Essentially what I'm asking is that if someone's arm is amputated, doesn't that cut off a significant part of their blood flow because the blood vessels that normally flowed up to the hand of the amputated arm and back can't anymore? If it heals, does that mean the body has to grow more vessels to sort of complete the circuit again? Does the body just compensate by putting more stress on the rest of the body's blood vessels?
If I understand your question correctly, you ask how does the body deals with released blood volume after the removal of part of blood vessels?
The simple answer is the body decreases the blood volume. Our body is able to alter blood volume significantly in response to different factors.
For example, take a look at this paper: Blood volume changes in normal pregnancy. It states that:
A healthy woman bearing a normal sized fetus, with an average birth weight of about 3.3 kg, will increase her plasma volume by an average of about 1250 ml, a little under 50% of the average non-pregnant volume for white European women of about 2600 ml.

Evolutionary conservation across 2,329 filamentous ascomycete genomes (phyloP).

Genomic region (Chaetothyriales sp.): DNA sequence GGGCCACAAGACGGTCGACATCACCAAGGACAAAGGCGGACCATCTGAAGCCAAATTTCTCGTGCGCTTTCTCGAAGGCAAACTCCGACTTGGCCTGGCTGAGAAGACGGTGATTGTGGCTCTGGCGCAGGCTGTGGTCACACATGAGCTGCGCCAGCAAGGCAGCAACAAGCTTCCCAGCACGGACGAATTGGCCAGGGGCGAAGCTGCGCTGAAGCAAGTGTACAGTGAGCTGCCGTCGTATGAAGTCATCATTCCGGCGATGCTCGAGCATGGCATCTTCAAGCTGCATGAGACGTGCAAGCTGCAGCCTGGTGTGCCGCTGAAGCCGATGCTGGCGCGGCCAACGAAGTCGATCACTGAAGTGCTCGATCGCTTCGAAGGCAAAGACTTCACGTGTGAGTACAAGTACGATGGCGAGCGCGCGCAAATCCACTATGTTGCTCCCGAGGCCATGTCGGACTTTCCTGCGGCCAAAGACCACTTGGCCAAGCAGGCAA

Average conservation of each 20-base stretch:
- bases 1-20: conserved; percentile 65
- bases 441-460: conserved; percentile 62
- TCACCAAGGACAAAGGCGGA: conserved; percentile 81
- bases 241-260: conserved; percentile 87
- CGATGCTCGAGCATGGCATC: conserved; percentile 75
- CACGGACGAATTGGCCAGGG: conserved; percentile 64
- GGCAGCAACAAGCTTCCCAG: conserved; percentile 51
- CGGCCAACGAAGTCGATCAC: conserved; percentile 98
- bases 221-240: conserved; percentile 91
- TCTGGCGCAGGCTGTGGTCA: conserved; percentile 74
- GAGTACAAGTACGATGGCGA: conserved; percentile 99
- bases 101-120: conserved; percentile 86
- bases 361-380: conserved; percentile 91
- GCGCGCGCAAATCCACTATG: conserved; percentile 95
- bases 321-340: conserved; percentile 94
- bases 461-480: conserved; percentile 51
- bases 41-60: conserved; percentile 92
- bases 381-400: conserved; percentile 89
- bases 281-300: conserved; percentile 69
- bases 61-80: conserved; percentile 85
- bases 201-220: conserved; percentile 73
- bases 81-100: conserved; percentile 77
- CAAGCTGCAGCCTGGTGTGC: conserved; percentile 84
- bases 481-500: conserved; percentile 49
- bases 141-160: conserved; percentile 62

So, after the arm cutting, an organism will decrease its blood volume. Although it will take some time, blood volume altering is more probable way than new vessels generation.
Amputation of a limb or more will cut off both the arteries and veins to and from that limb. The body will compensate by reducing the amount of the circulating blood in it in order to maintain normal blood pressure. The best analogy I can provide would be electrical circuits: In amputation you are removing a circuit that is connected as a parallel circuit, not as a series circuit, therefor there is no need to create new connection after amputation to allow the circuit to complete, you just need to block the loose ends (ligate the main artery and vein to the amputated limb).
Amputation does not lead to increased stress on the remaining part of the system, in fact it has the exact opposite effect. The heart as a pump becomes more efficient as the "piping system" is now shorter with less resistance, and people with cardiac failure report feeling improved cardiac symptoms after amputation, and those with high blood pressure require less medication to control their blood pressure. In fact, the functional efficiency of all other vital organs like the kidneys, pancreas and liver improve as a result of reduced body mass (they now need to service and detox less cells). If the person was diabetic, their requirements for external insulin reduce, and people who suffer kidney failure might no longer require dialysis as the remaining kidney function -although compromised- becomes sufficient to filter the smaller amount of blood which includes less -waste chemicals- due to reduced muscle and fat mass.